The 5 Most Striking Objects We Saw at NOMAD St. Moritz

Amah-Rose Abrams

NOMAD St.Moritz 2019_Functional Art Gallery
Functional Art Gallery at NOMAD St. Moritz. Photo by Filippo Bamberghi.

Picture the scene: the snow has settled on the peaks in what’s considered to be the most scenic valley in the Swiss Alps.

The design fair NOMAD, as the name might suggest, takes place in various locations around the world. The resolutely boutique fair takes up residence in unique buildings in the most glamorous of locations—Monaco St. Moritz so far, and, coming in September of this year, Venice.

“Galleries have really sold,” NOMAD co-founder Giorgio Pace says, when I ask him how the fair’s second edition in St. Moritz is going. It’s installed at Chesa Planta, a house with a long history as one of the finest examples of baroque architecture and design in the region.

“It’s challenging to adapt these formal showcases in this kind of private house,” he goes on. “The participating galleries have to work with space; sometimes they can’t even make holes in the walls, even some of the furniture cannot be moved.”

The staging of NOMAD is peerless, with galleries dressing the rooms as simply rooms, rather than standard show booths. The result is several interpretations of an already striking setting complimenting the beautiful objects on display. “This is our greatest success—to make it took not like a fair but rather, an exhibition,” explains Pace.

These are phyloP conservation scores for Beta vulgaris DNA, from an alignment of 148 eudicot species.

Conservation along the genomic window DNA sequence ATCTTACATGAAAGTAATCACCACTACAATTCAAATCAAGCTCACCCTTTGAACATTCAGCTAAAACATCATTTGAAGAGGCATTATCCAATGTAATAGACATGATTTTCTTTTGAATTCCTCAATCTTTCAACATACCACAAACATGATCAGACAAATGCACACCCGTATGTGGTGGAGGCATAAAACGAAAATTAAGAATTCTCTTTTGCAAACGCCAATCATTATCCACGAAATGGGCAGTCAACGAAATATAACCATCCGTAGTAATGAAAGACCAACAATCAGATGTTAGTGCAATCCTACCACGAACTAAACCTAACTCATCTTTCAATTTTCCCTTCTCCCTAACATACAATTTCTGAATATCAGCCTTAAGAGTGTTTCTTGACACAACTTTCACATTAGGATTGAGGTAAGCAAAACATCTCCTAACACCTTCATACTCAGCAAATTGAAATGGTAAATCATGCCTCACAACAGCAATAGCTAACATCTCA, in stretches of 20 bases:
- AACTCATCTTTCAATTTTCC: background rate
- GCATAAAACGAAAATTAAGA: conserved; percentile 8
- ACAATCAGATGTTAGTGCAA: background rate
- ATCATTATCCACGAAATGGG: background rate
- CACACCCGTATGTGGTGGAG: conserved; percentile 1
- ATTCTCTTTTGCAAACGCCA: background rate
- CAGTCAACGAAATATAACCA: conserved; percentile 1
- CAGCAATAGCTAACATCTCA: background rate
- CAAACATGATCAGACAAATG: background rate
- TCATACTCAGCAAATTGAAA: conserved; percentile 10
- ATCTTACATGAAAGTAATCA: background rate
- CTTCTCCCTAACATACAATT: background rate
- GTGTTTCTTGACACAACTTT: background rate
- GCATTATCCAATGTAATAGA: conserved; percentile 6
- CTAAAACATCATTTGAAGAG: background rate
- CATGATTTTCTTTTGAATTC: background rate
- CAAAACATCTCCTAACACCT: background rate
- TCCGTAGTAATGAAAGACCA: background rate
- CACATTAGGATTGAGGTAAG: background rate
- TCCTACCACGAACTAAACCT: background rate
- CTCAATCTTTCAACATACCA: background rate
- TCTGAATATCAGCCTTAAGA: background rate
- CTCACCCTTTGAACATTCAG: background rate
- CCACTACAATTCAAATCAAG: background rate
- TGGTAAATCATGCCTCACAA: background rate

NOMAD is jam-packed with beautiful and exciting art and design, but these are five of some of the most striking items on display over the weekend.

Rossella Colombari at NOMAD St. Moritz. Photo byFilippo Bamberghi.

Decorative Screen by Piero Fornasetti
Galleria Rossella Colombari
You would be excused for knowing Fornasetti for their gorgeous and extremely luxe candles, but during his lifetime Piero Fornasetti was a sculptor, engraver, painter and interior decor. This screen, decorated with exotic birds, is instantly recognizable by way of its famous designer and still stands alone as an object of beauty.

Untitled (tapestry) (2016), Susan Cianciolo
Martina Simeti
Simeti’s booth focused on objects with an element of resistance in their design or meaning. Susan Cianciolo is a fashion designer and artist—she heads the label RUN and makes work using various fabrics, often taking materials belonging to members of her family and stitching them together. This hanging is delicate, but the fact that it’s so deeply personal gives it strength and real presence.

Untitled (2018), Soojin Kang
Hunter Harrison
Soojin Kang makes her glorious-looking sculptures out of raw silk that arrives to her woven; she un-weaves the fabric and creates her work from these threads. The works defy first glance. They appear rough, but they are soft; they appear to be unravelling, and yet they are re-woven. The subtle beauty and craftsmanship in these sculptures give them a soft power.

Africa Chairs (1975) by Afra & Tobia Scarpa
Nilufar Gallery
This exquisite set of chairs combine function and elegance. Part of the Artona collection for Maxalto, they’re a luxury that only a few can afford. With a carved back and wide leather seat, these chairs could be sculptures in their own right without compromising on the comfort you would want from furniture of this price.

Simone Crestani-Murano glass collaboration
Visions of Murano
Simone Crestini’s hand-fired, coral-like, clear glass sculpture appears to be mid-movement, as its tendrils curl into mid-air. This work is an excellent example of how the iconic glass brand embraces young artists and allows them to interact with glass either as a collaboration or, as with this piece, work with the material on their own. This item is particularly unique as it is hand-fired rather than blown.